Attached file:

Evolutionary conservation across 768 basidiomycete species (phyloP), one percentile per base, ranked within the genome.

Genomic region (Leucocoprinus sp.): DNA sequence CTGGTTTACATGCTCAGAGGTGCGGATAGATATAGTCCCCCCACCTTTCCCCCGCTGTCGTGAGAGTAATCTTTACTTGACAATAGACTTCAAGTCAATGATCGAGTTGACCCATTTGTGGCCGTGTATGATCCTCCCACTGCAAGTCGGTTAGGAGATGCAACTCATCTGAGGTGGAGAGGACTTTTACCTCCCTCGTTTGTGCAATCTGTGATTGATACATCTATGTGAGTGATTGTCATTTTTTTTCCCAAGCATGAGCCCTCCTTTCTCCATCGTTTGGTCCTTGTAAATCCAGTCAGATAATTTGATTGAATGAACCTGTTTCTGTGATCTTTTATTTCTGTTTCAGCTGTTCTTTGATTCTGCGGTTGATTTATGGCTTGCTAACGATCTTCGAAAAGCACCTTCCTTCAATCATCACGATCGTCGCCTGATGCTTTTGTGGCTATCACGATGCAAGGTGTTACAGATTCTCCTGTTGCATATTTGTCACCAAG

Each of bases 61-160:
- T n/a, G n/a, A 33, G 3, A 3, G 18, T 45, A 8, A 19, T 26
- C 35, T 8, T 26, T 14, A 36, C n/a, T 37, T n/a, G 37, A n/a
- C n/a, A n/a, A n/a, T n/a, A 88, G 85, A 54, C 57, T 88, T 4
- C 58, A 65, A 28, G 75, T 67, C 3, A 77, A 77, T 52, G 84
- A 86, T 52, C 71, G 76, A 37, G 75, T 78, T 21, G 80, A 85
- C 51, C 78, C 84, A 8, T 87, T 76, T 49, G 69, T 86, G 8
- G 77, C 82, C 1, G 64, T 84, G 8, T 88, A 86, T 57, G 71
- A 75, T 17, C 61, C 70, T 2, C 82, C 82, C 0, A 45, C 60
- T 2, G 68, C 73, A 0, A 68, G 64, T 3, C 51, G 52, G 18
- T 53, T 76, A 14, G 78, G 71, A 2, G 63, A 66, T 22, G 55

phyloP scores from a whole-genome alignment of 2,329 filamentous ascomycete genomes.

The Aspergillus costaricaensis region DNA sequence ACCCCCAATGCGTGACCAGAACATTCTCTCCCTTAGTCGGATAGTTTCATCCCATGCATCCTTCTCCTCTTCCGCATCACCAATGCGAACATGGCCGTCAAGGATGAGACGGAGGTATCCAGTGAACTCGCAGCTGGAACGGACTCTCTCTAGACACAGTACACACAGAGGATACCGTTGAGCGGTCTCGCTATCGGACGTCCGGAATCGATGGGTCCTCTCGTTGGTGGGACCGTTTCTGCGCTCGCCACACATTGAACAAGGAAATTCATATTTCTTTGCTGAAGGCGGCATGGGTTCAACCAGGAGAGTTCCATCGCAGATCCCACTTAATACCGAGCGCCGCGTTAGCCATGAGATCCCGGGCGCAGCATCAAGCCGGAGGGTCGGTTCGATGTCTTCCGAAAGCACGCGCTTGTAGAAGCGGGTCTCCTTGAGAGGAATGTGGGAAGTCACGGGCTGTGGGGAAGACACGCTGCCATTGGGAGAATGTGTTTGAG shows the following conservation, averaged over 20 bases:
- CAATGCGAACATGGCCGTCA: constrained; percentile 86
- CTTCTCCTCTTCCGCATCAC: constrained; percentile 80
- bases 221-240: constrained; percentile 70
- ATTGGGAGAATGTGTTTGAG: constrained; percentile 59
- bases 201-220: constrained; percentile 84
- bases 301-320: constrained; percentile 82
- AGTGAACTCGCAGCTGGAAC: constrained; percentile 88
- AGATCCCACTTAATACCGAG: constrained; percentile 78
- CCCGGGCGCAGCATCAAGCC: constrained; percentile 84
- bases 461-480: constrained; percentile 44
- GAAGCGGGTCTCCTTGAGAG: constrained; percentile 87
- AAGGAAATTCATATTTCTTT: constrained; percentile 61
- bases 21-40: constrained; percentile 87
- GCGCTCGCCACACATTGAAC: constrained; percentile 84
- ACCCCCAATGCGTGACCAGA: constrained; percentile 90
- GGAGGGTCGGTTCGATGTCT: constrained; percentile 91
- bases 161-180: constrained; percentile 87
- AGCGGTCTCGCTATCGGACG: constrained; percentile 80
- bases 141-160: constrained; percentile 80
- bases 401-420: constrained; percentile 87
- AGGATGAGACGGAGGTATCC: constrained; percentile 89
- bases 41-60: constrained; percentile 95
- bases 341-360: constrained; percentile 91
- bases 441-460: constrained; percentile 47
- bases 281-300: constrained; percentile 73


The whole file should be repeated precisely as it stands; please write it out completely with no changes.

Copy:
Evolutionary conservation across 768 basidiomycete species (phyloP), one percentile per base, ranked within the genome.

Genomic region (Leucocoprinus sp.): DNA sequence CTGGTTTACATGCTCAGAGGTGCGGATAGATATAGTCCCCCCACCTTTCCCCCGCTGTCGTGAGAGTAATCTTTACTTGACAATAGACTTCAAGTCAATGATCGAGTTGACCCATTTGTGGCCGTGTATGATCCTCCCACTGCAAGTCGGTTAGGAGATGCAACTCATCTGAGGTGGAGAGGACTTTTACCTCCCTCGTTTGTGCAATCTGTGATTGATACATCTATGTGAGTGATTGTCATTTTTTTTCCCAAGCATGAGCCCTCCTTTCTCCATCGTTTGGTCCTTGTAAATCCAGTCAGATAATTTGATTGAATGAACCTGTTTCTGTGATCTTTTATTTCTGTTTCAGCTGTTCTTTGATTCTGCGGTTGATTTATGGCTTGCTAACGATCTTCGAAAAGCACCTTCCTTCAATCATCACGATCGTCGCCTGATGCTTTTGTGGCTATCACGATGCAAGGTGTTACAGATTCTCCTGTTGCATATTTGTCACCAAG

Each of bases 61-160:
- T n/a, G n/a, A 33, G 3, A 3, G 18, T 45, A 8, A 19, T 26
- C 35, T 8, T 26, T 14, A 36, C n/a, T 37, T n/a, G 37, A n/a
- C n/a, A n/a, A n/a, T n/a, A 88, G 85, A 54, C 57, T 88, T 4
- C 58, A 65, A 28, G 75, T 67, C 3, A 77, A 77, T 52, G 84
- A 86, T 52, C 71, G 76, A 37, G 75, T 78, T 21, G 80, A 85
- C 51, C 78, C 84, A 8, T 87, T 76, T 49, G 69, T 86, G 8
- G 77, C 82, C 1, G 64, T 84, G 8, T 88, A 86, T 57, G 71
- A 75, T 17, C 61, C 70, T 2, C 82, C 82, C 0, A 45, C 60
- T 2, G 68, C 73, A 0, A 68, G 64, T 3, C 51, G 52, G 18
- T 53, T 76, A 14, G 78, G 71, A 2, G 63, A 66, T 22, G 55

phyloP scores from a whole-genome alignment of 2,329 filamentous ascomycete genomes.

The Aspergillus costaricaensis region DNA sequence ACCCCCAATGCGTGACCAGAACATTCTCTCCCTTAGTCGGATAGTTTCATCCCATGCATCCTTCTCCTCTTCCGCATCACCAATGCGAACATGGCCGTCAAGGATGAGACGGAGGTATCCAGTGAACTCGCAGCTGGAACGGACTCTCTCTAGACACAGTACACACAGAGGATACCGTTGAGCGGTCTCGCTATCGGACGTCCGGAATCGATGGGTCCTCTCGTTGGTGGGACCGTTTCTGCGCTCGCCACACATTGAACAAGGAAATTCATATTTCTTTGCTGAAGGCGGCATGGGTTCAACCAGGAGAGTTCCATCGCAGATCCCACTTAATACCGAGCGCCGCGTTAGCCATGAGATCCCGGGCGCAGCATCAAGCCGGAGGGTCGGTTCGATGTCTTCCGAAAGCACGCGCTTGTAGAAGCGGGTCTCCTTGAGAGGAATGTGGGAAGTCACGGGCTGTGGGGAAGACACGCTGCCATTGGGAGAATGTGTTTGAG shows the following conservation, averaged over 20 bases:
- CAATGCGAACATGGCCGTCA: constrained; percentile 86
- CTTCTCCTCTTCCGCATCAC: constrained; percentile 80
- bases 221-240: constrained; percentile 70
- ATTGGGAGAATGTGTTTGAG: constrained; percentile 59
- bases 201-220: constrained; percentile 84
- bases 301-320: constrained; percentile 82
- AGTGAACTCGCAGCTGGAAC: constrained; percentile 88
- AGATCCCACTTAATACCGAG: constrained; percentile 78
- CCCGGGCGCAGCATCAAGCC: constrained; percentile 84
- bases 461-480: constrained; percentile 44
- GAAGCGGGTCTCCTTGAGAG: constrained; percentile 87
- AAGGAAATTCATATTTCTTT: constrained; percentile 61
- bases 21-40: constrained; percentile 87
- GCGCTCGCCACACATTGAAC: constrained; percentile 84
- ACCCCCAATGCGTGACCAGA: constrained; percentile 90
- GGAGGGTCGGTTCGATGTCT: constrained; percentile 91
- bases 161-180: constrained; percentile 87
- AGCGGTCTCGCTATCGGACG: constrained; percentile 80
- bases 141-160: constrained; percentile 80
- bases 401-420: constrained; percentile 87
- AGGATGAGACGGAGGTATCC: constrained; percentile 89
- bases 41-60: constrained; percentile 95
- bases 341-360: constrained; percentile 91
- bases 441-460: constrained; percentile 47
- bases 281-300: constrained; percentile 73